Thursday, December 4, 2008

Random observations

None of which really rate their own entry:

1. Book Review: The Story of Edgar Sawtelle. If you've not read this one, I thought it was mesmerizing. The author (first book) was able to describe so vividly the scenes, the emotions, and the action that I feel I was actually there. I'm pretty snooty about "real" books (I can read cheap hack stuff and enjoy it, but when looking at a "major" book, I'm very critical) and I found almost nothing about which to complain. It's not a happy smiley feel-good type of book, so if you're looking for warm fuzzies, this ain't it. I'd actually characterize it as "literature".

2. Movie Review: Australia. It's like the filmmaker decided to combine Gone With the Wind, Giant, Pearl Harbor, and the Thorn Birds into one movie---and it's about as long as if he just spliced them together. Let's see, we have a brave young woman of privilege, thrust into the wild environment of the Australian Outback, fighting valiantly to save her station (plantation in Australian...); she's saved by the handsome rogue, who winds up cleaning up nicely (all GWTW); there's an isolated station in a grand setting, with wealth, and people hostile to the young heroine (Giant); the handsome rogue is conflicted (Giant, Thorn Birds); there's cattle droving, love under the stars, death and destruction, and an entire subplot about the aborigines and their world---then the Japs attack and bomb the place (Pearl Harbor).

All in all, it's a decent expenditure of $9.50, but be aware that you are going to have to sit through 3 hours of movie, so watch the consumption of "Giant" sized cokes.


I know I have the wrong attitude, but re: "Episcopal Split as Conservatives form New Group"...well, buh-bye. Enjoy your trip into oblivion.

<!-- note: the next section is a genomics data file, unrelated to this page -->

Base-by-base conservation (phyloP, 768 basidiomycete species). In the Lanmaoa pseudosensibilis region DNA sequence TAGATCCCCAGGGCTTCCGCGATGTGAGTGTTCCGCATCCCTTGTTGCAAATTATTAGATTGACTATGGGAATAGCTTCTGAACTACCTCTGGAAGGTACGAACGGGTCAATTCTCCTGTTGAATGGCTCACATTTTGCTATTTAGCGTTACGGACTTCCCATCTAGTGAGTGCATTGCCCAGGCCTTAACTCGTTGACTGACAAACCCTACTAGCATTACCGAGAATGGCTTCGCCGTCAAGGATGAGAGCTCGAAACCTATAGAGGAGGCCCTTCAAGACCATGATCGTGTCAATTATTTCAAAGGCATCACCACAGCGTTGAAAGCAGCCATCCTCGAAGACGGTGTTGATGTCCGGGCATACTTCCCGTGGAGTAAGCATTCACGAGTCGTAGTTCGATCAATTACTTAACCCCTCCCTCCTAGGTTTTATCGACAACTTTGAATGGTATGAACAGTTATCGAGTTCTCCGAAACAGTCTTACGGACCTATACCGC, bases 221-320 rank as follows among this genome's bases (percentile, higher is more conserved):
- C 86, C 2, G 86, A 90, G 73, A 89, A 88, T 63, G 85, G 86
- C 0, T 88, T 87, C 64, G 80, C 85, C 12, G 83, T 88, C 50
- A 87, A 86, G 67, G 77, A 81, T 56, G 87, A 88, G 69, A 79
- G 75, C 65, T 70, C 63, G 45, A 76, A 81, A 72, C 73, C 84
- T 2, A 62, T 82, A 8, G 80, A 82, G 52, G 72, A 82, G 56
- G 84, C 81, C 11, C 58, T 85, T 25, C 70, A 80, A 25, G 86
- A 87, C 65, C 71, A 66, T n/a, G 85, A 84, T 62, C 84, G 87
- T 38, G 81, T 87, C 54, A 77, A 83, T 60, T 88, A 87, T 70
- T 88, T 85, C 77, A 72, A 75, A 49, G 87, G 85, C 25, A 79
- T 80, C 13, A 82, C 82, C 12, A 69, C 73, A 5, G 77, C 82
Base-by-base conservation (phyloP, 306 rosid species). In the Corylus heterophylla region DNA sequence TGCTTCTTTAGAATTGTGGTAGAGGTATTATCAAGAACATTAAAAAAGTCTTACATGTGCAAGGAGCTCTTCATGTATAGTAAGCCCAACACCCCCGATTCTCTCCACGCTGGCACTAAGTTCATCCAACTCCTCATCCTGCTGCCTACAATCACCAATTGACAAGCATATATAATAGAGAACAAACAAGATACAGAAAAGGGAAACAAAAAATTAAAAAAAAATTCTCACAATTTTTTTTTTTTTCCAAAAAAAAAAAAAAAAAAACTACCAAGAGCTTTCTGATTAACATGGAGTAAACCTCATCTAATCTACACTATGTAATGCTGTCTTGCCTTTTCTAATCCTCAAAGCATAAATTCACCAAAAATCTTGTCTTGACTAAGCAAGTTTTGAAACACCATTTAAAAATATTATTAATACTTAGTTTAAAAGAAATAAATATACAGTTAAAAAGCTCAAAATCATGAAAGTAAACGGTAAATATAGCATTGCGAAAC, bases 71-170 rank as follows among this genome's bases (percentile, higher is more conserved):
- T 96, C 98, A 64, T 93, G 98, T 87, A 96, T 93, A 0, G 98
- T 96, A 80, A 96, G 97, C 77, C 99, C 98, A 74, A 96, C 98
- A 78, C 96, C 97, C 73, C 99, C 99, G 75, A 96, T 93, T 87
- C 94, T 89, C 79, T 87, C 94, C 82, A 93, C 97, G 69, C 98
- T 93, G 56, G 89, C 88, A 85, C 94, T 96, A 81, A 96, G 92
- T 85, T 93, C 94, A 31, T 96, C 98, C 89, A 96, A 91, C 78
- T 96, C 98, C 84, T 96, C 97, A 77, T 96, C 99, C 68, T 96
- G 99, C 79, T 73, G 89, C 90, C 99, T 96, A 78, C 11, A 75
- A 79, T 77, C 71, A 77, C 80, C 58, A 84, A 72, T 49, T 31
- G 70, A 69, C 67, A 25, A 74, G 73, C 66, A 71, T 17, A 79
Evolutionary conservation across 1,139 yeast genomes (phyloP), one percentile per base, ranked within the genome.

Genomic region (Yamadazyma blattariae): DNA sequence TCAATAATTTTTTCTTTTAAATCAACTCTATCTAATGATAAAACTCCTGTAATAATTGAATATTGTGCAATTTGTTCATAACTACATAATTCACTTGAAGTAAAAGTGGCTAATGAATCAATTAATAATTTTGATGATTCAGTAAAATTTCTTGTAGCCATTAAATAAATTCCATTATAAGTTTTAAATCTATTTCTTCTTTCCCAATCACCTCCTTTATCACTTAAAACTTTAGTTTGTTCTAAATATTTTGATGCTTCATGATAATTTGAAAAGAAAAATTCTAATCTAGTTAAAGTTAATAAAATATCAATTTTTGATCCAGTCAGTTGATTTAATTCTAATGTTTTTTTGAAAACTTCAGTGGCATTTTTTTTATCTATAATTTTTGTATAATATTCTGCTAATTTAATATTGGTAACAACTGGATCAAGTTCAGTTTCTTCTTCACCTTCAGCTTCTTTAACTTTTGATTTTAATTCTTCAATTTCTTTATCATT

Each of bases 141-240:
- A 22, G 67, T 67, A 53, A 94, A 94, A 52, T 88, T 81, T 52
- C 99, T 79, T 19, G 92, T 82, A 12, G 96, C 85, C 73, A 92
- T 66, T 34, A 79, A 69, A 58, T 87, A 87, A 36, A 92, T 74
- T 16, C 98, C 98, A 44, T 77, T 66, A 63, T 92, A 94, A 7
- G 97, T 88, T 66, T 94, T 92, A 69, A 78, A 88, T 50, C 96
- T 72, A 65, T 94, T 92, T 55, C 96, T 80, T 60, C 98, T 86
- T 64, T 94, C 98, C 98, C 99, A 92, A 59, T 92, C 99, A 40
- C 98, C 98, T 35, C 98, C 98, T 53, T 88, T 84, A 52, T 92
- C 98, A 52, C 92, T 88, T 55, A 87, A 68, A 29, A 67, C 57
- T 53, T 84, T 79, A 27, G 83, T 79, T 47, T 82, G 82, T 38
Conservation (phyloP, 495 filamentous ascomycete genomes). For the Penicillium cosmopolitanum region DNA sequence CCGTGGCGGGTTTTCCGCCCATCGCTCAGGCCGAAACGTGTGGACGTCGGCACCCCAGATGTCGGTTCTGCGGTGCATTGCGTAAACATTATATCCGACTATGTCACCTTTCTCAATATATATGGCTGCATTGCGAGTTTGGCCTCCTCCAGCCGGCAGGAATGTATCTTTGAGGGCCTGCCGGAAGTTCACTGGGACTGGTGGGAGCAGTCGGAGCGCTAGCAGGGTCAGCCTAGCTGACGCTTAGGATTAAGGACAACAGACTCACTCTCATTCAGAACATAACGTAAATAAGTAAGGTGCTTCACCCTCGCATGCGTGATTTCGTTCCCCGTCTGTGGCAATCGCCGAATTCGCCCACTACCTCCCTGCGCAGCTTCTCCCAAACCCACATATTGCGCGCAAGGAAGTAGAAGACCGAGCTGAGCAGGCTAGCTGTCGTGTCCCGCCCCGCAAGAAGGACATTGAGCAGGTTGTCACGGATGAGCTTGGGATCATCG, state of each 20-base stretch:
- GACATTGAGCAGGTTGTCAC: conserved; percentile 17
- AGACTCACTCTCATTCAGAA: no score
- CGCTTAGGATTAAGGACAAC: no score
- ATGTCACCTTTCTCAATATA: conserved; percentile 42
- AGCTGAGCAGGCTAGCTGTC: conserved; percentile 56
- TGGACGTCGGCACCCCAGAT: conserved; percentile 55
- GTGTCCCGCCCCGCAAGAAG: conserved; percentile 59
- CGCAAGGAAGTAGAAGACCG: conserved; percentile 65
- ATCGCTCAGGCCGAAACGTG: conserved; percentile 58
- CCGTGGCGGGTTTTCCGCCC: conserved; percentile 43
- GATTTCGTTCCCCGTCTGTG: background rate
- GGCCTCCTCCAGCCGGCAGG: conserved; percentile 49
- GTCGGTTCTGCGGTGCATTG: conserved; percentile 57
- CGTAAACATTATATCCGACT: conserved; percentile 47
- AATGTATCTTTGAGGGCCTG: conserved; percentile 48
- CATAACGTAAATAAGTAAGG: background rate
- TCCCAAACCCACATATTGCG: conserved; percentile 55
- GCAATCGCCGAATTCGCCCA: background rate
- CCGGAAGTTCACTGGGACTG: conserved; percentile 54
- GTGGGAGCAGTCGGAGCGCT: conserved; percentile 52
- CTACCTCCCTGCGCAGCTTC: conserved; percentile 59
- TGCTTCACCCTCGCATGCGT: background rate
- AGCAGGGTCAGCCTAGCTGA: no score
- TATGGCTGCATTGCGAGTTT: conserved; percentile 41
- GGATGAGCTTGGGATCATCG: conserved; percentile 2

I grew up Baptist; the Baptists have splintered so many times there are literally thousands of Baptist traditions now. Splintering off is not going to get you anything but oblivion. One of the strengths of the Episcopal church has been hanging together in the face of disagreements. If they want to leave, well, buh-bye.

Oh, one more thing: you know all those great church buildings and property, some of which are in really expensive downtown areas, some of which have tremendous improvements (million dollar pipe organs and the like)? Um, they belong lock, stock, and barrel to the Episcopal Church, NOT to the individual congregations. (Before you start trying to elicit sympathy from others ("They took our church away from us!") remember how you PAID for it in the first place---you DIDN'T, Church Finance Corp did.

"But we made improvements". Real Estate law in every state indicates that improvements permanently installed go with the property and become the property of the owner (not the person who paid for the installation).

So be sure and give us the keys on your way out the door to wherever it is you're going to meet next week. We'll have priests in place and new congregations grown where you left. Oh, and the name stays with the Episcopal Church, too. So, if you were, say, St. Peter's Episcopal Church, you don't have the right to that name. You can be St. Peter's something-or-other church, but the original name is a property right.

Have fun in your new life, and don't forget to turn the lights out on your way out the door. We'll get the electricity changed into our name.

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